You may not be familiar with Milan Records, the label with its feet planted in Burbank, Calif., and Paris, France. But over the years Milan has put together an eclectic catalogue featuring some of the more creative Hollywood soundtracks, as well as a lively selection of world music and vintage jazz.
In 2005, Milan enhanced its portfolio with strong releases in all of these genres. Here's a rundown ...
This CD sprang from an international exhibition of contemporary art drawn from the African continent that was recently staged in Dusseldorf, London, Paris and Tokyo. Part of the exhibition included a jukebox featuring African sounds recorded after 2000. Africa Remix features 16 of those songs by artists from Mali, Senegal, Guinea Bissau, Mauritania, the Saharawi refugee camps in southwest Algeria, South Africa and Mozambique - among others. Artists include the like of Youssou N' Dour (with a song, "Plus Fort," from a famous underground tape that's never appeared on an album before) and Orchestra Baobab.
By turns haunting and exuberant, Africa Remix contains a world of music in itself. It's brilliantly edited, so that while the sounds may range from Algerian hip-hop to traditional Malian Kora music, the album flows coherently. Majestic isn't a word usually associated with a sampler like this, but that's the effect Africa Remix conveys. Look for it in your favorite record store's world music section and if they don't have it, ask them to order a copy.
The same strong editing that makes Africa Remix such a joy also applies to Film Noir, an idiosyncratic collection of atmospheric musical gestures intended to evoke the world-weary lyricism of the noir sensibility. "Film noir" usually refers to the low budget crime and espionage flicks made in the disillusioned wake of World War II. The films were black and white, the dialogue was hardboiled and the stars were tough on the outside but soft-hearted. This collection updates the formula, featuring, for the most part, short compositions by leading contemporary film composers like Angelo Badalamenti, Terence Blanchard, Howard Shore and Joe Hisaishi. The overall mood is appropriately smoky.
While the brevity of most of these pieces can make close listening a little frustrating - one longs, occasionally, for the development of a theme - this album makes for great sonic wallpaper. This is not a nostalgic anthology, but a contemporary homage, combining jazz, electronica and orchestral shadings, to a state of mind that's as compelling now as it was 50 years ago.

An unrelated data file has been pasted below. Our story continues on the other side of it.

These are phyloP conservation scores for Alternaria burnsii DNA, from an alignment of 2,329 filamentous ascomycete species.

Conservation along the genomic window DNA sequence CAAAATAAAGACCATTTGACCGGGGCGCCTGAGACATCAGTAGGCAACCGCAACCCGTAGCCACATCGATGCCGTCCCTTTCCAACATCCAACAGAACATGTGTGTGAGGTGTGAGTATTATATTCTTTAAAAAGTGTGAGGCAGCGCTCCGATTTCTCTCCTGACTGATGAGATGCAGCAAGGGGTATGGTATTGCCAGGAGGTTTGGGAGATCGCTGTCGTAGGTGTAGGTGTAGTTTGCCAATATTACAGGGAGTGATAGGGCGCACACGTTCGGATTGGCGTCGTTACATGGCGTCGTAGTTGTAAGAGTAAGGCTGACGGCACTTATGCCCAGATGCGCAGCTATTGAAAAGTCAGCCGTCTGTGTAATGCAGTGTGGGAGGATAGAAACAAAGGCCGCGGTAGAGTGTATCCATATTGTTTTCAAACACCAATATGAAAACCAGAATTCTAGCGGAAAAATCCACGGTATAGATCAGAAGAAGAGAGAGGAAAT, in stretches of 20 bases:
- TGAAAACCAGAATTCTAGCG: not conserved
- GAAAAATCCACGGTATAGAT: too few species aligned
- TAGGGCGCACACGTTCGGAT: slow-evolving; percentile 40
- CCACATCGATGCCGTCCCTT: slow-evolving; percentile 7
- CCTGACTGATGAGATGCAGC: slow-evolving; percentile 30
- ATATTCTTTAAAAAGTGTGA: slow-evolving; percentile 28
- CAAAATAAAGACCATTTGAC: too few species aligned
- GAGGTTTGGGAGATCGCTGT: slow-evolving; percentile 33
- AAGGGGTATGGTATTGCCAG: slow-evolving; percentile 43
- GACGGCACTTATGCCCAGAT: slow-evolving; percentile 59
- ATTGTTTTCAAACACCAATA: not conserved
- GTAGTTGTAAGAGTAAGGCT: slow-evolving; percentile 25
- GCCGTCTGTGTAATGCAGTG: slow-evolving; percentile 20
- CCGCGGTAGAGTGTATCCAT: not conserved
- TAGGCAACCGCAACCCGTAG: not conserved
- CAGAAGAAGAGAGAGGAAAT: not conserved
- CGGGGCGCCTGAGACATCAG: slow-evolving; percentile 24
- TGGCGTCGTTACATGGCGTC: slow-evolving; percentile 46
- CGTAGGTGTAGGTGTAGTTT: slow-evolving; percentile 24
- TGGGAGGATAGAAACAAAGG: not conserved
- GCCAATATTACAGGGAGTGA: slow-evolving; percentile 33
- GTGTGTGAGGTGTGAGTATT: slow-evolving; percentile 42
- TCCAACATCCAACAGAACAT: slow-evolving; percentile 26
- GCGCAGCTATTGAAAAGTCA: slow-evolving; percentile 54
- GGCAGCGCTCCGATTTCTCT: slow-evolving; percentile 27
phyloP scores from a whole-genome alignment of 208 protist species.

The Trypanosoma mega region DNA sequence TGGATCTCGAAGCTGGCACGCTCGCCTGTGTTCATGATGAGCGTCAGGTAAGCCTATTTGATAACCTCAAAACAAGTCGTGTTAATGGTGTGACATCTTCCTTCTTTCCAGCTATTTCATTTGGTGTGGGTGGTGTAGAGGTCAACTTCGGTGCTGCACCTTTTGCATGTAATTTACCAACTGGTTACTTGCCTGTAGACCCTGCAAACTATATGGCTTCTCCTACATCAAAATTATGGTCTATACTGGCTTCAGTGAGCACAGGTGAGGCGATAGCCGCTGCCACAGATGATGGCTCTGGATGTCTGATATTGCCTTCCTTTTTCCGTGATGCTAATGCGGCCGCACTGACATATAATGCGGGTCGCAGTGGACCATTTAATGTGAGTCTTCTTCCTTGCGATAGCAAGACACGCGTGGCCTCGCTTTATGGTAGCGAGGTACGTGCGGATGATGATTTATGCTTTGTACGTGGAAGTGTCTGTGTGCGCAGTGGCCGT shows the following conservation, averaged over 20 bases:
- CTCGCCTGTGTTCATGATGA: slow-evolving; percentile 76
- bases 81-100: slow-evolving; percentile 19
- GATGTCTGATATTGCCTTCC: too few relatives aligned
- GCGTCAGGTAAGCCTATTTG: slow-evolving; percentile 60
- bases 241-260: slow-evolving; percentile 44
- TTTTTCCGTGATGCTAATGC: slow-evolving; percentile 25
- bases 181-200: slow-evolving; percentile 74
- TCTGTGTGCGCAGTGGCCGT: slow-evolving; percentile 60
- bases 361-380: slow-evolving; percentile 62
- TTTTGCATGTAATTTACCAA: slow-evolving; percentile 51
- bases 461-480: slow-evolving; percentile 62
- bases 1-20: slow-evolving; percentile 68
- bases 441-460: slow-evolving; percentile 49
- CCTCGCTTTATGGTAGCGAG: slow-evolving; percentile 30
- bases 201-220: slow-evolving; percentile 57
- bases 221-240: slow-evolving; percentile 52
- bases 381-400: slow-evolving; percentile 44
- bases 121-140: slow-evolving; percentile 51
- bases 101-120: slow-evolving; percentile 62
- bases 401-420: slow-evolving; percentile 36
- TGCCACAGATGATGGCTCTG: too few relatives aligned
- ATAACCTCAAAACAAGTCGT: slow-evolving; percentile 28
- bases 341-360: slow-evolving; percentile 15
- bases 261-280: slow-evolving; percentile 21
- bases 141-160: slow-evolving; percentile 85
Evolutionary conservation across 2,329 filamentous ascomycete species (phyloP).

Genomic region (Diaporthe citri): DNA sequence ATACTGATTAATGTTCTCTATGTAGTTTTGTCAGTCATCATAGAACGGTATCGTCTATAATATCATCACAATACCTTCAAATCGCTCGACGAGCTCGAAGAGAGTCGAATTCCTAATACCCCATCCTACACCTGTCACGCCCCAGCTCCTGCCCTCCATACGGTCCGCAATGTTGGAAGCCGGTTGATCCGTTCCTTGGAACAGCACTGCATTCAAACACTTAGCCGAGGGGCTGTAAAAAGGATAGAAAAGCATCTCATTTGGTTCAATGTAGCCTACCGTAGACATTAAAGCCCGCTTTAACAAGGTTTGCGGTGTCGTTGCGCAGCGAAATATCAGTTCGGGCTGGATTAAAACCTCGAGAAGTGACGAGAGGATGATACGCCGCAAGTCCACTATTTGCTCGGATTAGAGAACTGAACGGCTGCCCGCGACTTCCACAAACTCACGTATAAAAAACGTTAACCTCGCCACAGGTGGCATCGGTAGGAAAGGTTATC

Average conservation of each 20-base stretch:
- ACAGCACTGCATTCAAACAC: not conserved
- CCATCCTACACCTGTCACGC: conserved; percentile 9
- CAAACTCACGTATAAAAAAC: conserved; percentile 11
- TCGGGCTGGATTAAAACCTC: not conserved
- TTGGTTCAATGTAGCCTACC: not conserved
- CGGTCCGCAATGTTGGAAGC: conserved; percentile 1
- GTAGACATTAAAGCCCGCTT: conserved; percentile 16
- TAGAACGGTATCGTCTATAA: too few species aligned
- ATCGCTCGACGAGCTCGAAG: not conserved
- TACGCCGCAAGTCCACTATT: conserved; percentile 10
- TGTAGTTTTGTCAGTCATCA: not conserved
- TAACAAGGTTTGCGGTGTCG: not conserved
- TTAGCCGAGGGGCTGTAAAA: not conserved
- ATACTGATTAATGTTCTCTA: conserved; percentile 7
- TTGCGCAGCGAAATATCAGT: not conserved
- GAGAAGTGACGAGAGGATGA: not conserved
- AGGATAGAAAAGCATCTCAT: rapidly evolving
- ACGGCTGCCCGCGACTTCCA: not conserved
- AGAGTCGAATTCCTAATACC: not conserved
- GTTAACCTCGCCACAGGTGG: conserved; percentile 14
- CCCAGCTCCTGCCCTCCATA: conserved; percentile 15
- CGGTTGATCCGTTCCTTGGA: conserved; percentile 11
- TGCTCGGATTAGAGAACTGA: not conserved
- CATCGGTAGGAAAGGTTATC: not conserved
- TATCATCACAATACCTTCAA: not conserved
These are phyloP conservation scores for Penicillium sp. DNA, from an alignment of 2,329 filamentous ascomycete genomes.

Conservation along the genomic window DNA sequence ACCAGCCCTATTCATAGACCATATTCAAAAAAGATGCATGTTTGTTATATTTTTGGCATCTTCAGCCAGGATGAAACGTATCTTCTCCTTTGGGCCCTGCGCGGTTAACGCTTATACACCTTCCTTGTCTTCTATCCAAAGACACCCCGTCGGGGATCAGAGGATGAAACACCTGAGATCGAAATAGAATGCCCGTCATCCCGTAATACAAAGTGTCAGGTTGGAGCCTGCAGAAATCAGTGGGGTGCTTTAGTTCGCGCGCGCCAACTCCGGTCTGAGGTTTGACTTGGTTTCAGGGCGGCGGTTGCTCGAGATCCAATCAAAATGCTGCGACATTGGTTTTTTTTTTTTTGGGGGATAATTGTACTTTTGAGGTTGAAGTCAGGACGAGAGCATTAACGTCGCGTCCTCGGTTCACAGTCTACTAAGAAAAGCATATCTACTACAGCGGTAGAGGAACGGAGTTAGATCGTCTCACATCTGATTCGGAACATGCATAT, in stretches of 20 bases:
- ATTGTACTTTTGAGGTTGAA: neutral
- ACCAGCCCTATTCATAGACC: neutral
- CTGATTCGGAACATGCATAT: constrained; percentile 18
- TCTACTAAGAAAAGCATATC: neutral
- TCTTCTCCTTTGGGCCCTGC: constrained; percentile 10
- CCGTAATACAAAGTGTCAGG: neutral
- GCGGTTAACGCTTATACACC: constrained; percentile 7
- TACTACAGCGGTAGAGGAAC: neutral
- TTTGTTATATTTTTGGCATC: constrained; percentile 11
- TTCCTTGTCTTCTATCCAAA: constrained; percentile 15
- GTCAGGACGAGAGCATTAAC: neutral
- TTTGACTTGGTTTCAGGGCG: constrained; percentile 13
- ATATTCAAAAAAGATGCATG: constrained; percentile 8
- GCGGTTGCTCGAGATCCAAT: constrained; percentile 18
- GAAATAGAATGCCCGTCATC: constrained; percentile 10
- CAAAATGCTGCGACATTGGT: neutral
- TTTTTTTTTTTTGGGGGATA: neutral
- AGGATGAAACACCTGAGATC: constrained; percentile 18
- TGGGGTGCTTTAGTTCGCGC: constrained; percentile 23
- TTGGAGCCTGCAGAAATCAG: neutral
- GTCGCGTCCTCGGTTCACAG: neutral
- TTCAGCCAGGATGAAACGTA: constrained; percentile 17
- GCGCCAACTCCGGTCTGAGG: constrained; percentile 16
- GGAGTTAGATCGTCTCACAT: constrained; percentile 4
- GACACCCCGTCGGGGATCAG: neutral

My Summer of Love
Movie soundtrack albums often have a way of delivering less than they promise. They hook you with one or two notable tracks unceremoniously sandwiched amidst an aural haze of mediocrity. My Summer of Love, inspired by the coming-of-age film by Pawel Pawlikowski, makes a solid effort to provide listeners with an edgy, unpredictable experience that still hangs together as a whole. The score is by Alison Goldfrapp and Will Gregory of the electronica band Goldfrapp. But Goldfrapp and Gregory serve here more as curators than composers. While they contribute some humid tunes of their own, most notably "Lovely Head," they also do a nice job of assembling a sophisticated array of sounds from other sources, including tunes by Julie London, Blonde Redhead, Camille Saint-Saens, Mozart, Edith Piaf, Caetano Veloso and Borodin. The whole thing has a pleasingly sultry noir feel that rewards repeated listenings. A great background choice for dining al fresco.
Millions, derived from last spring's Danny Boyle film, evokes a more ethereal mood. The John Murphy score leans mistily toward waltz-time, employing electronic keyboards, string washes and walls of guitars to create a soundscape that hovers somewhere between Pachelbel and the Sugar Plum Fairy - with a large wink at the U.K. club scene. The theme of loss and redemption is palpable here, but somehow avoids sappiness. That may be thanks to a judicious selection of songs from other sources by artists like The Clash, Muse, Feeder, S-Express, Vangelis and El Bosco.
Hot Club De France
Vintage jazz fans with a taste for raw, you-are-there recordings will likely dig this collection of gems mined from 30 years of recordings made by the legendary Parisian institution known as the Hot Club De France. The Hot Club loved American jazz, especially the jazz emanating from New Orleans. This collection features 12 digitally restored and remastered recordings, made on the spot, by artists including Willie "The Lion" Smith, Louis Armstrong, Jewell Brown, Sister Rosetta Tharpe, the New Orleans Dippers, Memphis Slim and Bill Coleman. These are basically field recordings - you can hear chair legs scraping in the background and practically inhale the aroma of Gitanes and cognac. Smith's powerful yet impressionistic solo piano on "Echoes of Spring" and "Tea for Two" is particularly moving.